There has been quite a bit of discussion around the Code of Conduct as a result of the 25 July Coffs Harbour Council meeting.
The Coffs Coast Outlook presents below without any further comment two sections that may be relevant to discussions around this. The first is from the Code of Conduct for NSW Local Councils 2018 and the second is from the ICAC Act 1988.
The 2018 Model Code of Conduct for Local Councils in NSW.
How are code of conduct complaints about councillors to be dealt with?
5.20 The general manager must refer the following code of conduct complaints about councillors to the Office:
a) complaints alleging a breach of the pecuniary interest provisions contained in Part 4 of the code of conduct
b) complaints alleging a failure to comply with a requirement under the code of conduct to disclose and appropriately manage conflicts of interest arising from political donations (see section 328B of the LGA)
c) complaints alleging a breach of the provisions relating to the maintenance of the integrity of the code of conduct contained in Part 9 of the code of conduct
d) complaints that are the subject of a special complaints management arrangement with the Office under clause 5.49.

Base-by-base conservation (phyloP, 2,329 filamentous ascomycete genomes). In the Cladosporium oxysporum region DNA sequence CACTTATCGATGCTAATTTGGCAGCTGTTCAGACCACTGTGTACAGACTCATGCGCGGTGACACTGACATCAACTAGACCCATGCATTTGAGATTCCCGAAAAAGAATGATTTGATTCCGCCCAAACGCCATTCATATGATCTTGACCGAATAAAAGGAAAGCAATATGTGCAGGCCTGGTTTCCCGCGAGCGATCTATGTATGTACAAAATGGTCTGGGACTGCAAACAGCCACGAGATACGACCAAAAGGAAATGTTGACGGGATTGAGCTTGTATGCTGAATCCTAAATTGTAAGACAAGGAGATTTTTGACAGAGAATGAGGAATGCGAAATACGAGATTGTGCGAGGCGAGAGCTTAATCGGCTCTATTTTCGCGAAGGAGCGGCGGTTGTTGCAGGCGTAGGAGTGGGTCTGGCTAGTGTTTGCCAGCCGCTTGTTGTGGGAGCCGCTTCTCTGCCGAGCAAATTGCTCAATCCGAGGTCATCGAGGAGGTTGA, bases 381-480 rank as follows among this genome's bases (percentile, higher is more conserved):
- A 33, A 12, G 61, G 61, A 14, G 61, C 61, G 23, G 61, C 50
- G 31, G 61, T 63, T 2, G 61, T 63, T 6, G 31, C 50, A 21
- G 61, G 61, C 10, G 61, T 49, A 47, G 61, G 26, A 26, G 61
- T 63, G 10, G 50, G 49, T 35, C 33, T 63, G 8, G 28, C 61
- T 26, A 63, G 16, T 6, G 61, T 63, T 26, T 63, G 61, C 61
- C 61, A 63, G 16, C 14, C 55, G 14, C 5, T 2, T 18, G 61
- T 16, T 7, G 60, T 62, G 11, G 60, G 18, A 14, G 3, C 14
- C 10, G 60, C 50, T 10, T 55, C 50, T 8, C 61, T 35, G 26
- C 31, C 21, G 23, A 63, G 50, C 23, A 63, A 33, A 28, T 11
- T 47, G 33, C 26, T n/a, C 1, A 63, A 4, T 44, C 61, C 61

The Independent Commission Against Corruption Act 1988 (“the ICAC Act”)
Section 11 online reporting
The duty to report suspected corrupt conduct:
Under Section 11 of the Independent Commission Against Corruption Act 1988 (“the ICAC Act”), a principal officer of a NSW public authority has a duty to report to the ICAC any matter where there is a reasonable suspicion that corrupt conduct has occurred or may occur.
A NSW Government minister is required to report suspected corrupt conduct to either the ICAC or to the head of an agency for which he or she is responsible.
A principal officer is the person who heads the public authority, its most senior officer or the person who usually presides at meetings. This is most commonly the chief executive officer or secretary of a state authority, or the general manager of a local council.
Reasonable grounds for suspicion mean there is a real possibility that corrupt conduct is, or may be, involved. No proof is required. If, as a principal officer, you are uncertain about whether or not to report a matter under section 11, please contact the ICAC’s Manager Assessments on 02 8281 5786. In general, the ICAC encourages principal officers to err on the side of caution and report the matter.
The ICAC Act contains no provision permitting delay in reporting. To delay can result in the loss of investigative opportunities for the ICAC. The duty to report overrides any duty of confidentiality. As it is a statutory duty, a principal officer is protected in making such a report from any civil or criminal liability.